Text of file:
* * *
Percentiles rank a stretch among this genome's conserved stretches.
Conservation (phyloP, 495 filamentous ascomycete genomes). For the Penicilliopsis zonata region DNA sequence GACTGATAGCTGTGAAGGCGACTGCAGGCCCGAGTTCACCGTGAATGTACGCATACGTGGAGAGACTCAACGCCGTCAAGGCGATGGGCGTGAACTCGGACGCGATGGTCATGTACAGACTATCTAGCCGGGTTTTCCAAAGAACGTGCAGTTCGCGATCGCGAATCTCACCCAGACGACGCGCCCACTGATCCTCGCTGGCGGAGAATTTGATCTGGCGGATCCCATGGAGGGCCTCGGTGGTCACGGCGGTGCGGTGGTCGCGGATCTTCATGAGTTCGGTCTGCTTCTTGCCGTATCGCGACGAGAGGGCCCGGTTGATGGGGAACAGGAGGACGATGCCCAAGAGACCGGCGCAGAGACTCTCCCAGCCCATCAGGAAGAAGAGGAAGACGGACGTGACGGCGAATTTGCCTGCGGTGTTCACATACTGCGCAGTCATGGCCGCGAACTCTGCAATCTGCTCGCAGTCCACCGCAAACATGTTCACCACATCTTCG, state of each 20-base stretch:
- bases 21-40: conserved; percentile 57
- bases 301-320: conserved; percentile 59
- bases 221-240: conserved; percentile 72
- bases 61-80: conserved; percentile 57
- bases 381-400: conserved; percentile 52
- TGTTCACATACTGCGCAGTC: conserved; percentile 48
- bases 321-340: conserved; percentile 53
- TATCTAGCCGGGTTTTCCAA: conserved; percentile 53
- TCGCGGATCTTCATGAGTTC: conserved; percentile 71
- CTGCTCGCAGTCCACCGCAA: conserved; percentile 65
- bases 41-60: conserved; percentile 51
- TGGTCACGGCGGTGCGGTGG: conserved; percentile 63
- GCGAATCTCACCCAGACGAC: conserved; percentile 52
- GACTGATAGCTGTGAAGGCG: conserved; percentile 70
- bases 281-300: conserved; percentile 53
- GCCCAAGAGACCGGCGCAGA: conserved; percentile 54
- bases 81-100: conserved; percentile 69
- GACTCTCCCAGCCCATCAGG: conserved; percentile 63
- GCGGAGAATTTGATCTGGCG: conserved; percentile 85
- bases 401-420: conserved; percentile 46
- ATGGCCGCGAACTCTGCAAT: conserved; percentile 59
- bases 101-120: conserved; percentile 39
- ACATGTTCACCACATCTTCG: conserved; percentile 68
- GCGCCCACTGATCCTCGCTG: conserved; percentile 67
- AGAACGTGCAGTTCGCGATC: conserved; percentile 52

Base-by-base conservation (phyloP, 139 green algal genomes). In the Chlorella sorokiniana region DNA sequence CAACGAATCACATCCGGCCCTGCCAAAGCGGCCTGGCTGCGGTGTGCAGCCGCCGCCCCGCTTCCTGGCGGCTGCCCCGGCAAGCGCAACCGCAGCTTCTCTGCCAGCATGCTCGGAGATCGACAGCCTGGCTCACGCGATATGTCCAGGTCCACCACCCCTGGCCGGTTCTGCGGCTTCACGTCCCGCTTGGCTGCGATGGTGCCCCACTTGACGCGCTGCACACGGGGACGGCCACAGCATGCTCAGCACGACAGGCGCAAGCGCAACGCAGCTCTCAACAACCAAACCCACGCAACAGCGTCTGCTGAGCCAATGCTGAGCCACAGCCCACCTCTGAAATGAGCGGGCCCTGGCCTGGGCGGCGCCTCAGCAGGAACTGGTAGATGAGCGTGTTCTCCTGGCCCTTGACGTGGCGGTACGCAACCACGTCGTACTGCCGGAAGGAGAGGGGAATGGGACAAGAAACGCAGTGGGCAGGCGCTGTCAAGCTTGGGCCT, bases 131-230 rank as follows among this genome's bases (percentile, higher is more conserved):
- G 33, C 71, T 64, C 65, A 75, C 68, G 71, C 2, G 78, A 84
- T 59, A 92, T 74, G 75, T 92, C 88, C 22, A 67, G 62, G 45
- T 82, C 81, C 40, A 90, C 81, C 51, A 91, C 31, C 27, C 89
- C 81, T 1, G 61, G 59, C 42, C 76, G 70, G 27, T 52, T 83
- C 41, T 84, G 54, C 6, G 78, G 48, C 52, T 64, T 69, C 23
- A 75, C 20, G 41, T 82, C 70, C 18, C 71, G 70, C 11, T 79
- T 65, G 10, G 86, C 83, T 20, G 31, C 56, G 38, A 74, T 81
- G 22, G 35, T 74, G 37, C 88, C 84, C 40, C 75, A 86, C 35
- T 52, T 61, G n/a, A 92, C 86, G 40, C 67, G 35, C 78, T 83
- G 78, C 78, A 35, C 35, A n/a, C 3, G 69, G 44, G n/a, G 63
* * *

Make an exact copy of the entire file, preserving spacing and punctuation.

Percentiles rank a stretch among this genome's conserved stretches.
Conservation (phyloP, 495 filamentous ascomycete genomes). For the Penicilliopsis zonata region DNA sequence GACTGATAGCTGTGAAGGCGACTGCAGGCCCGAGTTCACCGTGAATGTACGCATACGTGGAGAGACTCAACGCCGTCAAGGCGATGGGCGTGAACTCGGACGCGATGGTCATGTACAGACTATCTAGCCGGGTTTTCCAAAGAACGTGCAGTTCGCGATCGCGAATCTCACCCAGACGACGCGCCCACTGATCCTCGCTGGCGGAGAATTTGATCTGGCGGATCCCATGGAGGGCCTCGGTGGTCACGGCGGTGCGGTGGTCGCGGATCTTCATGAGTTCGGTCTGCTTCTTGCCGTATCGCGACGAGAGGGCCCGGTTGATGGGGAACAGGAGGACGATGCCCAAGAGACCGGCGCAGAGACTCTCCCAGCCCATCAGGAAGAAGAGGAAGACGGACGTGACGGCGAATTTGCCTGCGGTGTTCACATACTGCGCAGTCATGGCCGCGAACTCTGCAATCTGCTCGCAGTCCACCGCAAACATGTTCACCACATCTTCG, state of each 20-base stretch:
- bases 21-40: conserved; percentile 57
- bases 301-320: conserved; percentile 59
- bases 221-240: conserved; percentile 72
- bases 61-80: conserved; percentile 57
- bases 381-400: conserved; percentile 52
- TGTTCACATACTGCGCAGTC: conserved; percentile 48
- bases 321-340: conserved; percentile 53
- TATCTAGCCGGGTTTTCCAA: conserved; percentile 53
- TCGCGGATCTTCATGAGTTC: conserved; percentile 71
- CTGCTCGCAGTCCACCGCAA: conserved; percentile 65
- bases 41-60: conserved; percentile 51
- TGGTCACGGCGGTGCGGTGG: conserved; percentile 63
- GCGAATCTCACCCAGACGAC: conserved; percentile 52
- GACTGATAGCTGTGAAGGCG: conserved; percentile 70
- bases 281-300: conserved; percentile 53
- GCCCAAGAGACCGGCGCAGA: conserved; percentile 54
- bases 81-100: conserved; percentile 69
- GACTCTCCCAGCCCATCAGG: conserved; percentile 63
- GCGGAGAATTTGATCTGGCG: conserved; percentile 85
- bases 401-420: conserved; percentile 46
- ATGGCCGCGAACTCTGCAAT: conserved; percentile 59
- bases 101-120: conserved; percentile 39
- ACATGTTCACCACATCTTCG: conserved; percentile 68
- GCGCCCACTGATCCTCGCTG: conserved; percentile 67
- AGAACGTGCAGTTCGCGATC: conserved; percentile 52

Base-by-base conservation (phyloP, 139 green algal genomes). In the Chlorella sorokiniana region DNA sequence CAACGAATCACATCCGGCCCTGCCAAAGCGGCCTGGCTGCGGTGTGCAGCCGCCGCCCCGCTTCCTGGCGGCTGCCCCGGCAAGCGCAACCGCAGCTTCTCTGCCAGCATGCTCGGAGATCGACAGCCTGGCTCACGCGATATGTCCAGGTCCACCACCCCTGGCCGGTTCTGCGGCTTCACGTCCCGCTTGGCTGCGATGGTGCCCCACTTGACGCGCTGCACACGGGGACGGCCACAGCATGCTCAGCACGACAGGCGCAAGCGCAACGCAGCTCTCAACAACCAAACCCACGCAACAGCGTCTGCTGAGCCAATGCTGAGCCACAGCCCACCTCTGAAATGAGCGGGCCCTGGCCTGGGCGGCGCCTCAGCAGGAACTGGTAGATGAGCGTGTTCTCCTGGCCCTTGACGTGGCGGTACGCAACCACGTCGTACTGCCGGAAGGAGAGGGGAATGGGACAAGAAACGCAGTGGGCAGGCGCTGTCAAGCTTGGGCCT, bases 131-230 rank as follows among this genome's bases (percentile, higher is more conserved):
- G 33, C 71, T 64, C 65, A 75, C 68, G 71, C 2, G 78, A 84
- T 59, A 92, T 74, G 75, T 92, C 88, C 22, A 67, G 62, G 45
- T 82, C 81, C 40, A 90, C 81, C 51, A 91, C 31, C 27, C 89
- C 81, T 1, G 61, G 59, C 42, C 76, G 70, G 27, T 52, T 83
- C 41, T 84, G 54, C 6, G 78, G 48, C 52, T 64, T 69, C 23
- A 75, C 20, G 41, T 82, C 70, C 18, C 71, G 70, C 11, T 79
- T 65, G 10, G 86, C 83, T 20, G 31, C 56, G 38, A 74, T 81
- G 22, G 35, T 74, G 37, C 88, C 84, C 40, C 75, A 86, C 35
- T 52, T 61, G n/a, A 92, C 86, G 40, C 67, G 35, C 78, T 83
- G 78, C 78, A 35, C 35, A n/a, C 3, G 69, G 44, G n/a, G 63